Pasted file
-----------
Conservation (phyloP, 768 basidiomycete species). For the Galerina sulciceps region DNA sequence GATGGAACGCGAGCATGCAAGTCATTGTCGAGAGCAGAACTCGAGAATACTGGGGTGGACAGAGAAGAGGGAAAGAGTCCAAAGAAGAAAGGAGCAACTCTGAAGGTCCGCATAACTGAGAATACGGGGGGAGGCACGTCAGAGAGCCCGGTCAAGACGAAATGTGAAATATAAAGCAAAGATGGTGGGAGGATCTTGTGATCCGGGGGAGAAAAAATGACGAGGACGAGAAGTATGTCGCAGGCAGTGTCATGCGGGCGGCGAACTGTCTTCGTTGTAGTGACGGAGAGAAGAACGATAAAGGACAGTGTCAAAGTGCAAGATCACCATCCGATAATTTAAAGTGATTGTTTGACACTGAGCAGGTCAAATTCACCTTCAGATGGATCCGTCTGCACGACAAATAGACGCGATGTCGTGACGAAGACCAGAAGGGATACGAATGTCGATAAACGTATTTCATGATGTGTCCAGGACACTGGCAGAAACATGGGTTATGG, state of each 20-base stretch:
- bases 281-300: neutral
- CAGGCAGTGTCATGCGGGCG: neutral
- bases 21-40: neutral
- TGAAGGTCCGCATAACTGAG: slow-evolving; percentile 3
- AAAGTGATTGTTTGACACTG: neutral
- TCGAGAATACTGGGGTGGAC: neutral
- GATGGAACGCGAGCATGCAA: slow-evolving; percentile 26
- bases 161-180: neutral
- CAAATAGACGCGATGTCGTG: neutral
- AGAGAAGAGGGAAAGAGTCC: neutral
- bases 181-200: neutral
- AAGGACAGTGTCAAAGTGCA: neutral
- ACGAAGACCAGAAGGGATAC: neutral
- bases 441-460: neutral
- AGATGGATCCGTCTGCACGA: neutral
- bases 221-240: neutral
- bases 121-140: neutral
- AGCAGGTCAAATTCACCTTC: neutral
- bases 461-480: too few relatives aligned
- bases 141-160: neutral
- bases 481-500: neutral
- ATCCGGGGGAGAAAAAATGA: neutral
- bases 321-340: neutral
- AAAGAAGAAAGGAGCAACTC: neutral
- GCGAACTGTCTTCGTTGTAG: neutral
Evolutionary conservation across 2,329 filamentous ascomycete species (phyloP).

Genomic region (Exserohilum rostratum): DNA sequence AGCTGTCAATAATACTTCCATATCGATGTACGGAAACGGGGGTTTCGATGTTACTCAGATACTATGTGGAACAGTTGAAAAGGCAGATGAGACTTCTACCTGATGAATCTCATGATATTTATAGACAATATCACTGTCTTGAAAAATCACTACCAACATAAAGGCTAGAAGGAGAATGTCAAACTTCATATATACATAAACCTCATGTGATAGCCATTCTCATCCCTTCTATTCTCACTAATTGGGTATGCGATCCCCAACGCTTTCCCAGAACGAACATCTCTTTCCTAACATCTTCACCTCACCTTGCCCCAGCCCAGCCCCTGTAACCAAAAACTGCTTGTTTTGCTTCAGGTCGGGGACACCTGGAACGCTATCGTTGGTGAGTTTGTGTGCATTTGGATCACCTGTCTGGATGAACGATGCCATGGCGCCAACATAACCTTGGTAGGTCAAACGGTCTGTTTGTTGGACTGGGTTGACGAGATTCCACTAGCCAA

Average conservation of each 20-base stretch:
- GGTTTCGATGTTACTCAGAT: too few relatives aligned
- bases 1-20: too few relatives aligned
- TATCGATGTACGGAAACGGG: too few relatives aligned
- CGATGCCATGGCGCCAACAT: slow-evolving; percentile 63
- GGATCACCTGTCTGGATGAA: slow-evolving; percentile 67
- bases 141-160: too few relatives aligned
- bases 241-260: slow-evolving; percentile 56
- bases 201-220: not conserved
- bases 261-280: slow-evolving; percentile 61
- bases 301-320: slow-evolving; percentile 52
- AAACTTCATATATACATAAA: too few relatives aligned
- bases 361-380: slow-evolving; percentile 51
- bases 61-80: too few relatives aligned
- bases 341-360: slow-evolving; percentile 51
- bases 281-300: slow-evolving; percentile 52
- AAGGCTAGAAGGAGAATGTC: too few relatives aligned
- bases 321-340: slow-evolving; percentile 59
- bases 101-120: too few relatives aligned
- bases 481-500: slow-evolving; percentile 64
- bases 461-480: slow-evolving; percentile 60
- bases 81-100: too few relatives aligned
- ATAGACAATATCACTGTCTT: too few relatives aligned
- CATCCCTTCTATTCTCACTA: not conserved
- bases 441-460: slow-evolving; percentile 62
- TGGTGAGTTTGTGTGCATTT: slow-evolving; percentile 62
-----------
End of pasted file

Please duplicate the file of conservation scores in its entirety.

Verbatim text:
Conservation (phyloP, 768 basidiomycete species). For the Galerina sulciceps region DNA sequence GATGGAACGCGAGCATGCAAGTCATTGTCGAGAGCAGAACTCGAGAATACTGGGGTGGACAGAGAAGAGGGAAAGAGTCCAAAGAAGAAAGGAGCAACTCTGAAGGTCCGCATAACTGAGAATACGGGGGGAGGCACGTCAGAGAGCCCGGTCAAGACGAAATGTGAAATATAAAGCAAAGATGGTGGGAGGATCTTGTGATCCGGGGGAGAAAAAATGACGAGGACGAGAAGTATGTCGCAGGCAGTGTCATGCGGGCGGCGAACTGTCTTCGTTGTAGTGACGGAGAGAAGAACGATAAAGGACAGTGTCAAAGTGCAAGATCACCATCCGATAATTTAAAGTGATTGTTTGACACTGAGCAGGTCAAATTCACCTTCAGATGGATCCGTCTGCACGACAAATAGACGCGATGTCGTGACGAAGACCAGAAGGGATACGAATGTCGATAAACGTATTTCATGATGTGTCCAGGACACTGGCAGAAACATGGGTTATGG, state of each 20-base stretch:
- bases 281-300: neutral
- CAGGCAGTGTCATGCGGGCG: neutral
- bases 21-40: neutral
- TGAAGGTCCGCATAACTGAG: slow-evolving; percentile 3
- AAAGTGATTGTTTGACACTG: neutral
- TCGAGAATACTGGGGTGGAC: neutral
- GATGGAACGCGAGCATGCAA: slow-evolving; percentile 26
- bases 161-180: neutral
- CAAATAGACGCGATGTCGTG: neutral
- AGAGAAGAGGGAAAGAGTCC: neutral
- bases 181-200: neutral
- AAGGACAGTGTCAAAGTGCA: neutral
- ACGAAGACCAGAAGGGATAC: neutral
- bases 441-460: neutral
- AGATGGATCCGTCTGCACGA: neutral
- bases 221-240: neutral
- bases 121-140: neutral
- AGCAGGTCAAATTCACCTTC: neutral
- bases 461-480: too few relatives aligned
- bases 141-160: neutral
- bases 481-500: neutral
- ATCCGGGGGAGAAAAAATGA: neutral
- bases 321-340: neutral
- AAAGAAGAAAGGAGCAACTC: neutral
- GCGAACTGTCTTCGTTGTAG: neutral
Evolutionary conservation across 2,329 filamentous ascomycete species (phyloP).

Genomic region (Exserohilum rostratum): DNA sequence AGCTGTCAATAATACTTCCATATCGATGTACGGAAACGGGGGTTTCGATGTTACTCAGATACTATGTGGAACAGTTGAAAAGGCAGATGAGACTTCTACCTGATGAATCTCATGATATTTATAGACAATATCACTGTCTTGAAAAATCACTACCAACATAAAGGCTAGAAGGAGAATGTCAAACTTCATATATACATAAACCTCATGTGATAGCCATTCTCATCCCTTCTATTCTCACTAATTGGGTATGCGATCCCCAACGCTTTCCCAGAACGAACATCTCTTTCCTAACATCTTCACCTCACCTTGCCCCAGCCCAGCCCCTGTAACCAAAAACTGCTTGTTTTGCTTCAGGTCGGGGACACCTGGAACGCTATCGTTGGTGAGTTTGTGTGCATTTGGATCACCTGTCTGGATGAACGATGCCATGGCGCCAACATAACCTTGGTAGGTCAAACGGTCTGTTTGTTGGACTGGGTTGACGAGATTCCACTAGCCAA

Average conservation of each 20-base stretch:
- GGTTTCGATGTTACTCAGAT: too few relatives aligned
- bases 1-20: too few relatives aligned
- TATCGATGTACGGAAACGGG: too few relatives aligned
- CGATGCCATGGCGCCAACAT: slow-evolving; percentile 63
- GGATCACCTGTCTGGATGAA: slow-evolving; percentile 67
- bases 141-160: too few relatives aligned
- bases 241-260: slow-evolving; percentile 56
- bases 201-220: not conserved
- bases 261-280: slow-evolving; percentile 61
- bases 301-320: slow-evolving; percentile 52
- AAACTTCATATATACATAAA: too few relatives aligned
- bases 361-380: slow-evolving; percentile 51
- bases 61-80: too few relatives aligned
- bases 341-360: slow-evolving; percentile 51
- bases 281-300: slow-evolving; percentile 52
- AAGGCTAGAAGGAGAATGTC: too few relatives aligned
- bases 321-340: slow-evolving; percentile 59
- bases 101-120: too few relatives aligned
- bases 481-500: slow-evolving; percentile 64
- bases 461-480: slow-evolving; percentile 60
- bases 81-100: too few relatives aligned
- ATAGACAATATCACTGTCTT: too few relatives aligned
- CATCCCTTCTATTCTCACTA: not conserved
- bases 441-460: slow-evolving; percentile 62
- TGGTGAGTTTGTGTGCATTT: slow-evolving; percentile 62